This class was the first in a series of four hands-on, nutrition classes hosted by the SNAP-Education department; classes are designed to help participants make healthy food choices on a limited budget.

Since most people use a recipe to prepare, Asia started with the basics: what is a recipe? This class is not just about telling; it’s also about doing with students participating in informal quizzes.

The recipe for the day was individual pizzas cooked in an electric skillet. Asia handed out a whole-grain sandwich round, then students passed around the tomato sauce for the next layer. They were offered a variety of toppings, including turkey pepperoni, green pepper, and pineapple, in addition to the cheese.

The students laughed and joked and exchanged pleasantries while the pizzas cooked. Of course, they enjoyed eating their fresh and healthy pizzas toward the end of class.

As they departed for the day, each student received a box of food that includes fresh produce and bread, in addition to shelf-stable menu items.

Students will complete the four-week program on Feb. 26. In addition to learning food safety and some new recipes, each student goes home with a recipe book and Mobile Pantry food box of non-perishable food.

In addition to the Recipe Club, the Food of Bank of Delaware will also host a two-part free senior cooking class in March at the Food Bank’s Milford site. Chef Tim Hunter will lead the class, and participants will learn to make easy-to-prepare recipes using common, everyday items.

The hour-long classes are at 3 p.m. March 19 and 26. There are still openings for Kent County seniors over age 60. Students must commit to both days.

For more information or to sign up for these senior programs, call Missy Holochwost at (302) 444-8129 or email mholochwost@fbd.org.

 

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Partner Spotlight: Backpack Program at G.W. Carver Center

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Michele Murphy shows of G.W. Carver’s new school pantry, sponsored by the Harry K Foundation. In addition to backpacks, district families may also utilize the pantry.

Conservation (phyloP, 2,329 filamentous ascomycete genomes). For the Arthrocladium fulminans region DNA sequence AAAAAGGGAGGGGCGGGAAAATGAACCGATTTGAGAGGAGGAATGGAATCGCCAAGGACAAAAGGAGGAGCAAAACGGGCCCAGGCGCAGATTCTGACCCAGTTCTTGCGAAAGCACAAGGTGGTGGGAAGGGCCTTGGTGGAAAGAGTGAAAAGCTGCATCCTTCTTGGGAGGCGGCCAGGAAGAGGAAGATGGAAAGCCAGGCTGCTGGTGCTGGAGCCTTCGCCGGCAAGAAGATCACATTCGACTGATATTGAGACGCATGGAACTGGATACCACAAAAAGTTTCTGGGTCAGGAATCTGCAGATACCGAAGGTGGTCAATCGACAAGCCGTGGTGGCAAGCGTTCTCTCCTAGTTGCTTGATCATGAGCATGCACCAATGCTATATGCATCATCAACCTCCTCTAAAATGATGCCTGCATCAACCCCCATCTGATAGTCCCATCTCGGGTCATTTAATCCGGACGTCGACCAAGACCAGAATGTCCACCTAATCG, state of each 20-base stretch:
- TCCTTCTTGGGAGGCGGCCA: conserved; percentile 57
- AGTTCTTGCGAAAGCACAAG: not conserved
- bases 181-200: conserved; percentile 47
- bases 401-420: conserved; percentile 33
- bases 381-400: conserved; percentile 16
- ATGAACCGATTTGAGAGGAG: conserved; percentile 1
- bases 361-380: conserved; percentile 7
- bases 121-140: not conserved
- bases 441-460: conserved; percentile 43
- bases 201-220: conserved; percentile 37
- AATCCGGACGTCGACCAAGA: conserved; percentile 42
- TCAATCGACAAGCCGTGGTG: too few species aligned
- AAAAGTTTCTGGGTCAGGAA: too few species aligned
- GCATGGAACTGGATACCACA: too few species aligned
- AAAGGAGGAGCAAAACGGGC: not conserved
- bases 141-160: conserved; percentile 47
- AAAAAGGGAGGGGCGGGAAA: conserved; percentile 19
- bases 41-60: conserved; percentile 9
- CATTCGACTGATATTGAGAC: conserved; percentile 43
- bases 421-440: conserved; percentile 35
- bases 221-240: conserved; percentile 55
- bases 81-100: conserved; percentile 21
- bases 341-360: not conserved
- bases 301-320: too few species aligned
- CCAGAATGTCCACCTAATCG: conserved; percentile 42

By Gwen Guerke, Communications Coordinator

Many of the participants in the Food Bank of Delaware’s Backpack Program are in elementary and middle school.

However, at the G.W. Carver Center in Frankford, there are 58 high school students enrolled in the Advanced Preliterate English Language Learners (APELL) program who are grateful to receive the weekend supply of food.

Many of them work in addition to going to school, said Michele Murphy, Parent Center Director. “They are some of the happiest kids. They want to learn. They are not greedy and appreciate whatever they are given.”

Some, she said, work in the poultry-processing plant in addition to attending school.

“It’s like giving them a million dollars in cash,” she said. Even though the Backpack Program is geared toward elementary-age students, the food makes a difference in these students’ lives.

The Backpack Program, now in its third week here, is distributed on Fridays.

“It’s inconspicuous,” said Mrs. Murphy, adding that the shelf-stable food packed in plastic bags is handed out in the three classrooms where the students are learning English, math and science.

“It’s better than nothing, and it’s a little variety,” she said.

“The students are thrilled. It’s been successful beyond our expectations. Who knows, the backpacks may keep them here.”

Mrs. Murphy said the students are not the only ones who benefit from the backpacks.

“The teachers are also very appreciative. They could tell the students need some nourishment over the weekend. They feel like Santa Claus,” she added.